We find it absolutely ridiculous that Teva Pharmaceuticals (TEVA) should be trading at an adjusted 2013 PE of 7.28X earnings. Despite its stumbles under the previous CEO, Teva is still the industry leader in the generic drug segment and it is emerging as a major branded pharmaceuticals company in its own right. A number of Teva's bears have been growling about Copaxone going off patent in 2015. As we have held our position in TEVA since 2003 and as we are aware of the importance of that drug to Teva's bottom line, we are not going to make like an ostrich and stick our heads into the sand with regards to Copaxone's future prospects. At the same time we are not going to be cowering in fear because Teva's bears are peddling doom and gloom like they were Latter-Day Cassandras.
Source: Teva's Q3 2012 Financial Report
Copaxone continues to lead the U.S. and global relapsing-remitting multiple sclerosis market in both sales and market share. Copaxone's US market share is over 40% and Teva's management expects it to maintain its global market leadership position due to its established and clinical experience in treating RRMS patients. Copaxone (Glatiramer acetate) was originally discovered by Dr. Dvora Teitelbaum at the Weizmann Institute of Science in Rehovot, Israel. Copaxone gained approval in the US in 1996 and will go off patent in 2015. There were concerns that Copaxone would lose its patent protection before 2015, but Teva's patent victories in June 2012 helped eliminate that short term threat. Although Teva will have to deal with Copaxone's patent expiring in 2015, it may not necessarily have to deal with an immediate generic version of Copaxone as the drug has very particular chemical properties and any generic version would potentially require separate, costly clinical trials before receiving approval.
Copaxone's biggest competitive threat comes from new branded drugs launched by its competitors. Novartis (NVS) received FDA approval for Gilenya (Fingolimod) in 2010, Sanofi (SNY) gained approval to sell Aubagio in September 2012 and Biogen Idec (BIIB) is seeking approval for BG-12 (dimethyl furnarate). All of these products are oral multiple sclerosis drugs while Teva's Copaxone is an injectable drug. Teva also announced that its Laquinimod oral multiple sclerosis drug under development showed positive results in a Phase IIa clinical trial for multiple sclerosis patients with Crohn's Disease. While we believe that Copaxone is not totally impervious to these new competitors, we believe that Teva will be able to manage these risks and competitive headwinds going forward due to the following reasons.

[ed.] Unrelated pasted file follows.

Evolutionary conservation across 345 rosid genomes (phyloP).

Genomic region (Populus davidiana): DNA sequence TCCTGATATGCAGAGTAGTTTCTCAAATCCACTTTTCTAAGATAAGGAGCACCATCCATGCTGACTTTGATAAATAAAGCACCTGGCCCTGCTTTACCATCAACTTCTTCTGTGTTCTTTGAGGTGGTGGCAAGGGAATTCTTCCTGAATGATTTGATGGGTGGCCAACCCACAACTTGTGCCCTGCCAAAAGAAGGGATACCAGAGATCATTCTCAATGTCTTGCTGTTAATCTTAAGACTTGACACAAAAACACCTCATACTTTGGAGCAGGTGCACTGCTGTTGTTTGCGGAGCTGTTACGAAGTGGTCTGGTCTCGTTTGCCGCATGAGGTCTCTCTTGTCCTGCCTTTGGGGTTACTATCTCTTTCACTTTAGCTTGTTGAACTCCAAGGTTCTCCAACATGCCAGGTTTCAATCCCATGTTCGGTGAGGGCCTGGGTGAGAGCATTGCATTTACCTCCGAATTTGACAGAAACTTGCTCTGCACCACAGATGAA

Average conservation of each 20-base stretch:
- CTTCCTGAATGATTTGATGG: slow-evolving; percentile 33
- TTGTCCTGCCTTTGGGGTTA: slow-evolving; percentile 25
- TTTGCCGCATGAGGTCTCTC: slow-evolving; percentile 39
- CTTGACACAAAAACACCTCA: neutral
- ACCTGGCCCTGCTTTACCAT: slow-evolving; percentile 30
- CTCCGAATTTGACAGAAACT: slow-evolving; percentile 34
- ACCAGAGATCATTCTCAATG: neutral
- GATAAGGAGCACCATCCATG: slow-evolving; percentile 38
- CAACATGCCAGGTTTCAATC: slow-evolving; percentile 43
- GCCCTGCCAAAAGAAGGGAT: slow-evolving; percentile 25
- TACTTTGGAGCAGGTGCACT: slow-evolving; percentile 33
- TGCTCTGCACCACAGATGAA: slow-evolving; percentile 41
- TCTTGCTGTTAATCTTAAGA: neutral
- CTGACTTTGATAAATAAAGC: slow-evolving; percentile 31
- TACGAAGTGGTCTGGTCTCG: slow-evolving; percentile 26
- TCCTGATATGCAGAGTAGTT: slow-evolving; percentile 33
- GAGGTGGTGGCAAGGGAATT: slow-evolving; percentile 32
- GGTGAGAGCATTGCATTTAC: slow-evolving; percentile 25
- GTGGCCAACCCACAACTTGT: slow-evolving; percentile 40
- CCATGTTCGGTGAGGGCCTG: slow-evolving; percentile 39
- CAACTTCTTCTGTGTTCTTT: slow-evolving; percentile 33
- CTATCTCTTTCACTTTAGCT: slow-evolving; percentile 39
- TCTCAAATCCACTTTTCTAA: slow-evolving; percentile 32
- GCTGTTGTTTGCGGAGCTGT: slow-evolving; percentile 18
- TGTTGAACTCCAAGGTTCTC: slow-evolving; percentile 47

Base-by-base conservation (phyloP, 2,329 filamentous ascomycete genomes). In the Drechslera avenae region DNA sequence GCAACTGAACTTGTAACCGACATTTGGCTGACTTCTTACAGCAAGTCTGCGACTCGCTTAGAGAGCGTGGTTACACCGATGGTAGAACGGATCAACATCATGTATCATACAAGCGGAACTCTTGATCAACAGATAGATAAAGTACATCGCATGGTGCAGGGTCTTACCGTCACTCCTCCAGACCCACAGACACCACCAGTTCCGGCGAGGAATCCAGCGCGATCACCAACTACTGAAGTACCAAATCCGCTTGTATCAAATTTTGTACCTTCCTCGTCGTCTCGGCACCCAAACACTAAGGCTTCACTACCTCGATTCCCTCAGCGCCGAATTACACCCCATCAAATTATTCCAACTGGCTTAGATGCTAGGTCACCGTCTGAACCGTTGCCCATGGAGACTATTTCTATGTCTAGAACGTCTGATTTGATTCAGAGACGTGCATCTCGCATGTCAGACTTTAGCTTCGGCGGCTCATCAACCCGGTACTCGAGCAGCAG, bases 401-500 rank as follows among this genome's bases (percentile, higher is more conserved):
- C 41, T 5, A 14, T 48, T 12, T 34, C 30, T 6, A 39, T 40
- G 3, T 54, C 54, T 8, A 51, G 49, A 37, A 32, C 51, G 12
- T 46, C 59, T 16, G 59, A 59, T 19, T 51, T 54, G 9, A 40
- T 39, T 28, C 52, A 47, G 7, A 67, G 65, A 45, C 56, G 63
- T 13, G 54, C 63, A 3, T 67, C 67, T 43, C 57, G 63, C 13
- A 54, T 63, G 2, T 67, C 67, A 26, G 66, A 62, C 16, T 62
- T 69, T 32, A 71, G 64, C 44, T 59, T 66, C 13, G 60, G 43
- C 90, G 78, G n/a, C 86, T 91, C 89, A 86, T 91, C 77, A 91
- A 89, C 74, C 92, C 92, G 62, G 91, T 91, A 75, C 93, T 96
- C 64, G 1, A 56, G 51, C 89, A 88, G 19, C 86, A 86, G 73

- Teva recently completed a late-stage trial of a longer-acting version of Copaxone and this one-year study showed that a 40mg injection of Copaxone three times a week versus 20mg daily injections reducing the annualized relapse rate for multiple sclerosis patients by 34.4% compared to placebo.
- Copaxone is the market leader and has a 16 year track record of effectively and safely treating multiple sclerosis. While its competitors have impressive new products, these products do not have much of a track record outside of clinical trials.
- Copaxone is a first-line drug therapy product. Such drugs are usually recommended on the basis of clinical evidence for its efficacy in the population at large. If a first-line therapy either fails to resolve the issue or produces intolerable side effects, additional agents (second-line therapies) may be substituted or added to the treatment regimen.
- Because of the special factors associated with multiple sclerosis, patient stability is key according to leading neurologists. Doctors aren't going to switch a stable patient to a new drug simply because it might be easier to swallow (such as an oral drug versus an injection) or because it might save a few thousand dollars. Copaxone has a strong track record in reducing acute attacks of multiple sclerosis and that will help it remain competitive.
In conclusion, we at Saibus Research have reinforced our long position and our long thesis in Teva Pharmaceutical Industries. While we can see that Copaxone's salad days have passed it and it has two more years of above-average growth and profitability, we believe that the market is assigning a high level of fear, uncertainty and doubt to Teva's Copaxone franchise. The key part of our thesis in Teva is the new management team led by Dr. Jeremy Levin. While Teva is not going to generate the 20%+ annual revenue growth that it enjoyed from up until 2010, we believe that it offers superior growth and valuation prospects relative to its generic competition and its branded pharmaceutical peers and we believe that Teva is one of the rare situations for investors in that it is a "blue-chip turnaround play". We believe this because while Teva's growth is still better than almost any traditional pharmaceutical company with the exception of Perrigo (PRGO) and Novo-Nordisk (NVO). At the same time, Teva has a number of rough edges that it acquired along with its acquisition spree led by former CEO Shlomo Yanai. We believe that Teva's new CEO Dr. Jeremy Levin is what the doctor ordered with regards to fixing Teva based on his solid record at Bristol Myers Squibb (BMY).
Additional disclosure: This article was written by an analyst at Saibus Research. Saibus Research has not received compensation directly or indirectly for expressing the recommendation in this article. We have no business relationship with any company whose stock is mentioned in this article. Under no circumstances must this report be considered an offer to buy, sell, subscribe for or trade securities or other instruments.